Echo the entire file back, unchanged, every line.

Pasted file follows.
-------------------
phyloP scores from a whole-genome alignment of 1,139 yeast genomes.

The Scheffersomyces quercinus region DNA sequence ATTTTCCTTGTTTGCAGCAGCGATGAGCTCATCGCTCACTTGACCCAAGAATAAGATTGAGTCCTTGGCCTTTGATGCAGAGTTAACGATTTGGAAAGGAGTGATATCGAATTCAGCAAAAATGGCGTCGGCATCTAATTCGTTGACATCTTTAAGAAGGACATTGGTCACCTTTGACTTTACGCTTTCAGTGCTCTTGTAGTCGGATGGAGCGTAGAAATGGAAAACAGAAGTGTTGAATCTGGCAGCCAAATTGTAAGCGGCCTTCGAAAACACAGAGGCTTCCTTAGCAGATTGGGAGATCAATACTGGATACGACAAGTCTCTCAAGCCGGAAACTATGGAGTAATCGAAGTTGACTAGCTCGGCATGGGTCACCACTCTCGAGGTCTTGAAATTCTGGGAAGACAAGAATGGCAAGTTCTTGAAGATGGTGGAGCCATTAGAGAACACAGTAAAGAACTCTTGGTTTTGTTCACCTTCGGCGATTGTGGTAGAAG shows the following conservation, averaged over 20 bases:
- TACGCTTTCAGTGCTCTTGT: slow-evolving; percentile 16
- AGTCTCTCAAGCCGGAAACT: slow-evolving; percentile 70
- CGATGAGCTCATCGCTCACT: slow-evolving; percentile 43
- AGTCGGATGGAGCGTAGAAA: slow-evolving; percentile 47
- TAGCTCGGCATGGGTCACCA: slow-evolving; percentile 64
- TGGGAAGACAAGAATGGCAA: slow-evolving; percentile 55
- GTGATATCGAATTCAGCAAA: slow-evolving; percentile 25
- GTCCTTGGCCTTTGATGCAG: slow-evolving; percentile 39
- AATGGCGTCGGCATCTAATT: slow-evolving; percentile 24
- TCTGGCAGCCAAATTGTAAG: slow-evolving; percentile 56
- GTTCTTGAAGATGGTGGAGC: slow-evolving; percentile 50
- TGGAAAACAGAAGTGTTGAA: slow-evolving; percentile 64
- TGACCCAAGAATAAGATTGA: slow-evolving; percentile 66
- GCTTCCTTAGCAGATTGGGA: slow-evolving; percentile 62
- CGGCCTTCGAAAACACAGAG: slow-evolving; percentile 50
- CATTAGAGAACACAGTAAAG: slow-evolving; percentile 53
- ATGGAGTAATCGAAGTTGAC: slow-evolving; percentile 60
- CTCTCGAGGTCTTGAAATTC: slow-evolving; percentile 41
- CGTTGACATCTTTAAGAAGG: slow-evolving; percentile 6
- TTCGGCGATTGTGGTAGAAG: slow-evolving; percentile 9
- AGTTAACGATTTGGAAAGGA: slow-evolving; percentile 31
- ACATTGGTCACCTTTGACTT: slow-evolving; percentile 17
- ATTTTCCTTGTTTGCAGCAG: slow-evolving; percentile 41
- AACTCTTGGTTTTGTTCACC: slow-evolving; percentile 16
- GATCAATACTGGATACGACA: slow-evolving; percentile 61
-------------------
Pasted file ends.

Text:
phyloP scores from a whole-genome alignment of 1,139 yeast genomes.

The Scheffersomyces quercinus region DNA sequence ATTTTCCTTGTTTGCAGCAGCGATGAGCTCATCGCTCACTTGACCCAAGAATAAGATTGAGTCCTTGGCCTTTGATGCAGAGTTAACGATTTGGAAAGGAGTGATATCGAATTCAGCAAAAATGGCGTCGGCATCTAATTCGTTGACATCTTTAAGAAGGACATTGGTCACCTTTGACTTTACGCTTTCAGTGCTCTTGTAGTCGGATGGAGCGTAGAAATGGAAAACAGAAGTGTTGAATCTGGCAGCCAAATTGTAAGCGGCCTTCGAAAACACAGAGGCTTCCTTAGCAGATTGGGAGATCAATACTGGATACGACAAGTCTCTCAAGCCGGAAACTATGGAGTAATCGAAGTTGACTAGCTCGGCATGGGTCACCACTCTCGAGGTCTTGAAATTCTGGGAAGACAAGAATGGCAAGTTCTTGAAGATGGTGGAGCCATTAGAGAACACAGTAAAGAACTCTTGGTTTTGTTCACCTTCGGCGATTGTGGTAGAAG shows the following conservation, averaged over 20 bases:
- TACGCTTTCAGTGCTCTTGT: slow-evolving; percentile 16
- AGTCTCTCAAGCCGGAAACT: slow-evolving; percentile 70
- CGATGAGCTCATCGCTCACT: slow-evolving; percentile 43
- AGTCGGATGGAGCGTAGAAA: slow-evolving; percentile 47
- TAGCTCGGCATGGGTCACCA: slow-evolving; percentile 64
- TGGGAAGACAAGAATGGCAA: slow-evolving; percentile 55
- GTGATATCGAATTCAGCAAA: slow-evolving; percentile 25
- GTCCTTGGCCTTTGATGCAG: slow-evolving; percentile 39
- AATGGCGTCGGCATCTAATT: slow-evolving; percentile 24
- TCTGGCAGCCAAATTGTAAG: slow-evolving; percentile 56
- GTTCTTGAAGATGGTGGAGC: slow-evolving; percentile 50
- TGGAAAACAGAAGTGTTGAA: slow-evolving; percentile 64
- TGACCCAAGAATAAGATTGA: slow-evolving; percentile 66
- GCTTCCTTAGCAGATTGGGA: slow-evolving; percentile 62
- CGGCCTTCGAAAACACAGAG: slow-evolving; percentile 50
- CATTAGAGAACACAGTAAAG: slow-evolving; percentile 53
- ATGGAGTAATCGAAGTTGAC: slow-evolving; percentile 60
- CTCTCGAGGTCTTGAAATTC: slow-evolving; percentile 41
- CGTTGACATCTTTAAGAAGG: slow-evolving; percentile 6
- TTCGGCGATTGTGGTAGAAG: slow-evolving; percentile 9
- AGTTAACGATTTGGAAAGGA: slow-evolving; percentile 31
- ACATTGGTCACCTTTGACTT: slow-evolving; percentile 17
- ATTTTCCTTGTTTGCAGCAG: slow-evolving; percentile 41
- AACTCTTGGTTTTGTTCACC: slow-evolving; percentile 16
- GATCAATACTGGATACGACA: slow-evolving; percentile 61